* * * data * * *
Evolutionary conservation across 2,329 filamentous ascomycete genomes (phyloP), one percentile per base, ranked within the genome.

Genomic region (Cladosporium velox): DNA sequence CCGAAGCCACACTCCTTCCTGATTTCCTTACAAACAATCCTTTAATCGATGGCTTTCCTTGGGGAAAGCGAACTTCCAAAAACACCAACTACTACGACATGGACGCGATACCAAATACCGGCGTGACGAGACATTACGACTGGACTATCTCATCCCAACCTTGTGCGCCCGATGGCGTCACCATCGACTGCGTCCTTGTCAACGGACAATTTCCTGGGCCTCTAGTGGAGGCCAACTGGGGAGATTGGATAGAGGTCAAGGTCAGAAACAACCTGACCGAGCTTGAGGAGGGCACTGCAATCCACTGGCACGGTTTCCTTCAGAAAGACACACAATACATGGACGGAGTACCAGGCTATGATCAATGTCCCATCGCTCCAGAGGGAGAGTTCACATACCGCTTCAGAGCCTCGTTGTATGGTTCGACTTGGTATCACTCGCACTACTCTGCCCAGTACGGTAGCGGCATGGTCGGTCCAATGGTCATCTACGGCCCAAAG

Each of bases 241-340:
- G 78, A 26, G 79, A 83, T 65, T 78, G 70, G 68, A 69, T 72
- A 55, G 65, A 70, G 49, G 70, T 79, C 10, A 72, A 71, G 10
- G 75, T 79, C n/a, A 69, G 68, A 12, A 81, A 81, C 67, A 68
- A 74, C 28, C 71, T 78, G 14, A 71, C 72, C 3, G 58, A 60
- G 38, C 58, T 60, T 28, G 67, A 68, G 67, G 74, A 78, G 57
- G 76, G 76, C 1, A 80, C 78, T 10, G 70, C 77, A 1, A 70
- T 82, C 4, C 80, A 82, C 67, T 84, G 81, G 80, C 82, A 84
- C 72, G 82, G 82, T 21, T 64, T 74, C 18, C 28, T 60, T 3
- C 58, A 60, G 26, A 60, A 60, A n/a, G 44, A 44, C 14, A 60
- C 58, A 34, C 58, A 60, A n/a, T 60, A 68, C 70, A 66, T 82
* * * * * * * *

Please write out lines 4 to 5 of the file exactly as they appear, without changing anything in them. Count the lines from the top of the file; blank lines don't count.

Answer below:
- G 78, A 26, G 79, A 83, T 65, T 78, G 70, G 68, A 69, T 72
- A 55, G 65, A 70, G 49, G 70, T 79, C 10, A 72, A 71, G 10